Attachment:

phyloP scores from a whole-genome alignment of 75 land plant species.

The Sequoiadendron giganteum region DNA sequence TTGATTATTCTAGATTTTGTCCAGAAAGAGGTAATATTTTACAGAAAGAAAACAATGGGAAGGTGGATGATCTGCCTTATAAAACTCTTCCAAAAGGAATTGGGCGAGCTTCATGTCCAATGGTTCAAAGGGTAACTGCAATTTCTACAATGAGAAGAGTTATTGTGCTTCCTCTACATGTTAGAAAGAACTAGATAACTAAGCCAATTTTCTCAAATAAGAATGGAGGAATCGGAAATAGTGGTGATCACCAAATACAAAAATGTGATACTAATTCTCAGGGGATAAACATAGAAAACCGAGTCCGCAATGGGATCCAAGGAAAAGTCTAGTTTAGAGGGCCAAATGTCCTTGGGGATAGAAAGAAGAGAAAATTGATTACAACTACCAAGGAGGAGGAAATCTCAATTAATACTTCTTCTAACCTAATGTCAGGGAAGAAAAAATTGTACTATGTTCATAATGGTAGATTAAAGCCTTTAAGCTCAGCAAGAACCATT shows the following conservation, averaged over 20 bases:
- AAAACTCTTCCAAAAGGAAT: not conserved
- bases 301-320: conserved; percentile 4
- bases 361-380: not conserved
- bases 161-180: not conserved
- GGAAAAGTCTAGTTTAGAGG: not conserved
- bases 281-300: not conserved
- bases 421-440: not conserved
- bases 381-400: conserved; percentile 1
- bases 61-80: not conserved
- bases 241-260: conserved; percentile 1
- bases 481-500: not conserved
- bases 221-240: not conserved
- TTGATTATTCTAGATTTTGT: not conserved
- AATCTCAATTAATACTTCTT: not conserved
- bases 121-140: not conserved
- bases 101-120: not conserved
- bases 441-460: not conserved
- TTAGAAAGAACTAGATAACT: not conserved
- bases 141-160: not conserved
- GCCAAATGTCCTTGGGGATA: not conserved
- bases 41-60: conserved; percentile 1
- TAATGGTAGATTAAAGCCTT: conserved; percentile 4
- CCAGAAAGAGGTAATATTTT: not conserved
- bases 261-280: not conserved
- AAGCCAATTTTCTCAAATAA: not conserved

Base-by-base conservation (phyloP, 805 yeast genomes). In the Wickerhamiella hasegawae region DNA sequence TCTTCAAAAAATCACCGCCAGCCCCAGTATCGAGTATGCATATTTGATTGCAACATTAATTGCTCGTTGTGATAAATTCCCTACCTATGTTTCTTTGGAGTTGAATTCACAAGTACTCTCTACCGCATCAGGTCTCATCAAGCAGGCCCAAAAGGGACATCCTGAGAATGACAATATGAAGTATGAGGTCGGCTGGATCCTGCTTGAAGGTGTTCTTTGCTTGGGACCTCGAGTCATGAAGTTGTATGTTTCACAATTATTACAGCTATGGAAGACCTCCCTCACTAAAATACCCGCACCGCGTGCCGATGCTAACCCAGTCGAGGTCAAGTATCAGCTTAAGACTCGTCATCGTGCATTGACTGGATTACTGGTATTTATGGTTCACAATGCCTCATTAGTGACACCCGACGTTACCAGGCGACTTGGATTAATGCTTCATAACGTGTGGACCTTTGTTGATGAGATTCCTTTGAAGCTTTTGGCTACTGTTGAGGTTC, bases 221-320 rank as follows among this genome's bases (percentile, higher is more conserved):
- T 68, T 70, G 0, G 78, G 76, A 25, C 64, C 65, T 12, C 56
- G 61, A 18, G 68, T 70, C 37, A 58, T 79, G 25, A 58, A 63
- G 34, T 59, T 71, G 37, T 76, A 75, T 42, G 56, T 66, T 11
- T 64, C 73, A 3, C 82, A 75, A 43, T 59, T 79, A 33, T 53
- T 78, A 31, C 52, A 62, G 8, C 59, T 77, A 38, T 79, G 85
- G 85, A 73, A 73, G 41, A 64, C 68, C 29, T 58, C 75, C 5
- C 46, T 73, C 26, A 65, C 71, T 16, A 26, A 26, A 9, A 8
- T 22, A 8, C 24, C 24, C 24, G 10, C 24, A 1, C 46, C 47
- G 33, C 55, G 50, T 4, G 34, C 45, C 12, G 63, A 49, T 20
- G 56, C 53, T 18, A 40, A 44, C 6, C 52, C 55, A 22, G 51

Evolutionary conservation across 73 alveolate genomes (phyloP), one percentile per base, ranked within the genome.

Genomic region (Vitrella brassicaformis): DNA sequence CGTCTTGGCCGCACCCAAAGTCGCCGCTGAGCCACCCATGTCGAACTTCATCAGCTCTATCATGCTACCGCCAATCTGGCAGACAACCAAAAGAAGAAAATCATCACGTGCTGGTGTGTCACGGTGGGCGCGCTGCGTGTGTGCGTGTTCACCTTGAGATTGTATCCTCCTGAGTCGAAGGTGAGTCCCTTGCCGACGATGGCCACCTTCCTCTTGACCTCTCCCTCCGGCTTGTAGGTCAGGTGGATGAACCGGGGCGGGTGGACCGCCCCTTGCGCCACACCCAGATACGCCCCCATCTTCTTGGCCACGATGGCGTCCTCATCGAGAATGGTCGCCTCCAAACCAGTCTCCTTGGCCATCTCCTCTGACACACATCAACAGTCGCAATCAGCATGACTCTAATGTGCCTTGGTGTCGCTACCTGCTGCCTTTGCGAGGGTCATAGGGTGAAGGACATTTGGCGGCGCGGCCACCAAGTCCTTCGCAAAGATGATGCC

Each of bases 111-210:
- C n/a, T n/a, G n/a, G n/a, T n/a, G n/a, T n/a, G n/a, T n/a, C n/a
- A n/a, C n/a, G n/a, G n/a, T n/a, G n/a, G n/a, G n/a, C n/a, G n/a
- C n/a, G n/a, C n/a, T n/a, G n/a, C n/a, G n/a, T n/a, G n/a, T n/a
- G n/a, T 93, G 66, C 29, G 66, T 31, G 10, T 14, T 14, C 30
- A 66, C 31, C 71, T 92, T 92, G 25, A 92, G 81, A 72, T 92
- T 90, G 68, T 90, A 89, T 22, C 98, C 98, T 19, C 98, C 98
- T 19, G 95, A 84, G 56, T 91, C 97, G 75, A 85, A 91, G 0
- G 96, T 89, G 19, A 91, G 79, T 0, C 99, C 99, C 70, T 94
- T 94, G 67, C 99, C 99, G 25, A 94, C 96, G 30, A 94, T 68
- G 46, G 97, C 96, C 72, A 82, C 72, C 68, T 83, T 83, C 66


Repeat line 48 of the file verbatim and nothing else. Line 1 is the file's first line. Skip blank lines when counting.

- T 19, G 95, A 84, G 56, T 91, C 97, G 75, A 85, A 91, G 0